There is a lot of clay in the Mississippi Valley.
The rivers and streams that trickle into the Missouri River collide with the Mississippi, and hundreds of millions of years of sediment erosion deposit right underneath St. Louis. In the 19th century, clay was accessible, abundant, and everywhere. Clay is a naturally occurring material composed primarily of fine-grained minerals. When wet enough, it has almost doughy plasticity and will harden when dried or fired.
Our clay was used for everything from sewer pipes to furnaces, but mostly it was used to make bricks.
To turn clay into a brick, it has to be collected, tempered, shaped, and fired in a kiln. A kiln is made from the same clay as brick, so early St. Louis brickmakers could integrate production by setting up brick processing sites on location with clay mines.
Through the 1800s, St. Louis had a population boom composed largely of European immigrants and freed slaves, creating a steady labor supply and high demand for homes. Thus began the largest community-building project St. Louis has ever seen: local people turning local clay into bricks to build their own homes, churches, and businesses.
The tragic fire of 1849 destroyed most of the wood-built downtown but ultimately created the St. Louis brick industry. After the fire, brick construction was a necessity, and the already growing demand doubled. By the 1850s, St. Louis brick was an establishment with veins as deep in the ground as the clay.
In 1868, the game changed again with the founding of the Hydraulic Press Brick Company. Using a hydraulic press made it possible to produce harder, denser, stronger bricks faster and with less labor. There was resistance to this new technology, and critics claimed that machine-made brick was weaker and less aesthetically pleasing than handmade brick. Both of these claims were disproven by renowned engineer James Buchanan Eads.
After extensive tests on a variety of building materials, his team found that common brick could withstand a crushing pressure of only 65 tons. Pressed brick proved to be over twice as strong: 157 tons of pressure are required to crush a pressed brick. This conclusion led Eads to use Hydraulic Press brick (along with steel) in the construction of the first road and rail bridge to cross the Mississippi River. Cars still cross the Eads Bridge today.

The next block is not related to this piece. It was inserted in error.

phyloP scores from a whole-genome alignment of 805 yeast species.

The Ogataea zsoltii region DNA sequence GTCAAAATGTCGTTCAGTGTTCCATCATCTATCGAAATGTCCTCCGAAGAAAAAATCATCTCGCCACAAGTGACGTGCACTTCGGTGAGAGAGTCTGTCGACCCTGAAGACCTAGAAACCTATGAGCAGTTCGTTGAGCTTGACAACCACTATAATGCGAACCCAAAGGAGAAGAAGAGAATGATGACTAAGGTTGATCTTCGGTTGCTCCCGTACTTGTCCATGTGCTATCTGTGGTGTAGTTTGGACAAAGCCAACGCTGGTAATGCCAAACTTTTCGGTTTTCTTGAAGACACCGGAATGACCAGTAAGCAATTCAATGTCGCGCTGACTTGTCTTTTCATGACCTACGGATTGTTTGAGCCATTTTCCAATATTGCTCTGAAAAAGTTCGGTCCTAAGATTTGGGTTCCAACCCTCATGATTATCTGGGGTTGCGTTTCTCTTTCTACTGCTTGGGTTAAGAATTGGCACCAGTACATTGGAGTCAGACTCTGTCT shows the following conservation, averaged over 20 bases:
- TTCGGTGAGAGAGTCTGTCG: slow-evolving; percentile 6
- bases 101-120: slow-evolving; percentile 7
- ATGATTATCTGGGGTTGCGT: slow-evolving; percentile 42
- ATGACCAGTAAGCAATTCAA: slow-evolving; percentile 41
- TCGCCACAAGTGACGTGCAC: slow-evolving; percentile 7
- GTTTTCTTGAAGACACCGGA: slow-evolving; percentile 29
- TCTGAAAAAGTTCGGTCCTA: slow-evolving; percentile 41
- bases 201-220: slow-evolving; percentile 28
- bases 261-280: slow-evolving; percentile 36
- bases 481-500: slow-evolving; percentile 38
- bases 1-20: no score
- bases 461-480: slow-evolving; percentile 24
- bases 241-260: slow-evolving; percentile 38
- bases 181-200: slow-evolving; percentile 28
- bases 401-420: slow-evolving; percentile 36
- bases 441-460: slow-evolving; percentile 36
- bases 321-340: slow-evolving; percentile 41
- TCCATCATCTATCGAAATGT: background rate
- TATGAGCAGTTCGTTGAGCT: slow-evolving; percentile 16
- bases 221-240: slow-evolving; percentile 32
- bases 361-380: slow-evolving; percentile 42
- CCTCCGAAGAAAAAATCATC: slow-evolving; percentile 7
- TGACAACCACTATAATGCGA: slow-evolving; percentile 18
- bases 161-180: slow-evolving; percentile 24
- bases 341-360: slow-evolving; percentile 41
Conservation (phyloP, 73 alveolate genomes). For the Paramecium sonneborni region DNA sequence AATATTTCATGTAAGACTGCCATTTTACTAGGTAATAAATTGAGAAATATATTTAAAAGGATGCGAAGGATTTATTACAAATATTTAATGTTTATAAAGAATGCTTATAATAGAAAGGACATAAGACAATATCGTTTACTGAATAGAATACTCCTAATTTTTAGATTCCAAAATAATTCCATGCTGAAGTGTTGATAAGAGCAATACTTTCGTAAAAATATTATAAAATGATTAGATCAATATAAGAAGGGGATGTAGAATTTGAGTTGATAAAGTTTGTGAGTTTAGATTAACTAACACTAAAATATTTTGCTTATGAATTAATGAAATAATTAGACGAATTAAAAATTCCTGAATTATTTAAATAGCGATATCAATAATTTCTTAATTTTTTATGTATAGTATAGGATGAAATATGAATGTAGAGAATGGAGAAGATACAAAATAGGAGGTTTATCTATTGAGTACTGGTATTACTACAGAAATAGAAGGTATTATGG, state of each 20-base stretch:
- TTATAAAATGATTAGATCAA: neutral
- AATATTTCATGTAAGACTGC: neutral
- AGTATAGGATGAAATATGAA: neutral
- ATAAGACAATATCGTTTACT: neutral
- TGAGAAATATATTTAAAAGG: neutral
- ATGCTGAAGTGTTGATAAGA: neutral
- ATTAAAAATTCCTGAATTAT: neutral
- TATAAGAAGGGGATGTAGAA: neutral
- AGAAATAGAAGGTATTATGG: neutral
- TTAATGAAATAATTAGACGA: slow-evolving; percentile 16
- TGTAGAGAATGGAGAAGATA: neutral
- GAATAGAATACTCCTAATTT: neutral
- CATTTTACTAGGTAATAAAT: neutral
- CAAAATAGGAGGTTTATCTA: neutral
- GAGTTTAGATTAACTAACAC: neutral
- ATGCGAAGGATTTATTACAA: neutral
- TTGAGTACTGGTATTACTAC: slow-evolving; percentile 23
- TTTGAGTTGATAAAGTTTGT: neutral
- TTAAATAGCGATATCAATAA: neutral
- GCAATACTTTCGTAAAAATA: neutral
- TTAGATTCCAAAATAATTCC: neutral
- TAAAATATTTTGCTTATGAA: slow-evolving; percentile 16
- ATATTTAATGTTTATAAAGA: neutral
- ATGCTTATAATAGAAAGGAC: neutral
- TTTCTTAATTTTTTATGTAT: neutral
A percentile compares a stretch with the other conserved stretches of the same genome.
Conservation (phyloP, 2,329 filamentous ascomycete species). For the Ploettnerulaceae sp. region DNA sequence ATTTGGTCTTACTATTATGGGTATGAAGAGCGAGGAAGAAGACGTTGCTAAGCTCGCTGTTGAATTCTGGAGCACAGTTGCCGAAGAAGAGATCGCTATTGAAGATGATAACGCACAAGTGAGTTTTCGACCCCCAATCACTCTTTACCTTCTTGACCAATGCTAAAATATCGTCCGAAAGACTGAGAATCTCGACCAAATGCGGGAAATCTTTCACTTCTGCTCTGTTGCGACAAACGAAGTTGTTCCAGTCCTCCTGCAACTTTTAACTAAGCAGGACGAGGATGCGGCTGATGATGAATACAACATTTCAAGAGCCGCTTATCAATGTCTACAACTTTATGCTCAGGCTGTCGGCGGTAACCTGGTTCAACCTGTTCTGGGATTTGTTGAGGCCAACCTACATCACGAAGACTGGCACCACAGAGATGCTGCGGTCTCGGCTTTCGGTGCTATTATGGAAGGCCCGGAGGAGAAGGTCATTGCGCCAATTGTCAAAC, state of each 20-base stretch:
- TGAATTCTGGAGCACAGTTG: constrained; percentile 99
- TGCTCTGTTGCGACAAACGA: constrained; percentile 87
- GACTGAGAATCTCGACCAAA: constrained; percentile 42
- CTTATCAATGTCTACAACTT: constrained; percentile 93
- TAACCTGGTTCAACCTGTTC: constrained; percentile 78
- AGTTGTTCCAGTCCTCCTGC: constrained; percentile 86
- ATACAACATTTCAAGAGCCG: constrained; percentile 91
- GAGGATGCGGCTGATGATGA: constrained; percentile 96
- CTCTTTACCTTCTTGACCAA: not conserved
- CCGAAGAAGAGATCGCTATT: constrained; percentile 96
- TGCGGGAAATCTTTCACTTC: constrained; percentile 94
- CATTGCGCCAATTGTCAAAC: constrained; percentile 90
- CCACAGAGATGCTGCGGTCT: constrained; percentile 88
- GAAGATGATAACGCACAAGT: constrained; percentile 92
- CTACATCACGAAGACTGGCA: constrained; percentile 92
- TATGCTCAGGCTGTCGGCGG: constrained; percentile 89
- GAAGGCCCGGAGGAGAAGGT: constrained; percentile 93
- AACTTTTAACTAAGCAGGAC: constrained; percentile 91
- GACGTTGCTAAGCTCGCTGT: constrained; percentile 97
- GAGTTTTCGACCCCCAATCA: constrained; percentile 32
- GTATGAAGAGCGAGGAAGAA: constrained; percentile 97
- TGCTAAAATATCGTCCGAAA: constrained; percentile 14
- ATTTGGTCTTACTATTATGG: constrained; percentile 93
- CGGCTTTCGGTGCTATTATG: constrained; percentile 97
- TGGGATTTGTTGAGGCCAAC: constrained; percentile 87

With stronger brick, river transport, and growing railroad traffic, Hydraulic Press led St. Louis to become a national distributor of building brick. Red buildings from Chicago to New York are made of St. Louis clay. Without shipping costs, building with brick in St. Louis was so affordable that even the homes of common workers were built from it.
The beauty of brick is related to its inherent practicality: bricks stand for centuries, and age like fine wine.
Brick reflects elements of its environment, and its color changes through the years and even through the day. The cool pink of an Autumn sunrise infuses the city’s red-brick surface completely differently from the houses baking in the August afternoon sun. Another new palette is produced when the white powdery snow accumulates in the grooves between bricks. Brick wet with rain even has its own smell. As the seasons go by year after year, brick buildings are a developing portrait of St. Louis.
The city produced such a variety and extreme quantity of brick that its own unique architectural style emerged.
Skilled masons from Europe instituted bricklaying guilds, apprenticeships, and intense training to mold artists and craftsmen. Some especially talented bricklayers, known as “front men”, laid brick in beautiful mosaics on the facades of houses.
St. Louis is home to more creative brick designs than any city its age, and they are designs you can’t see anywhere else. More buildings in these city limits are listed on the national register of historic places than any other American city. The buildings where we live, that we work in, and that compose our skyline were built by their own residents from the dirt beneath their feet.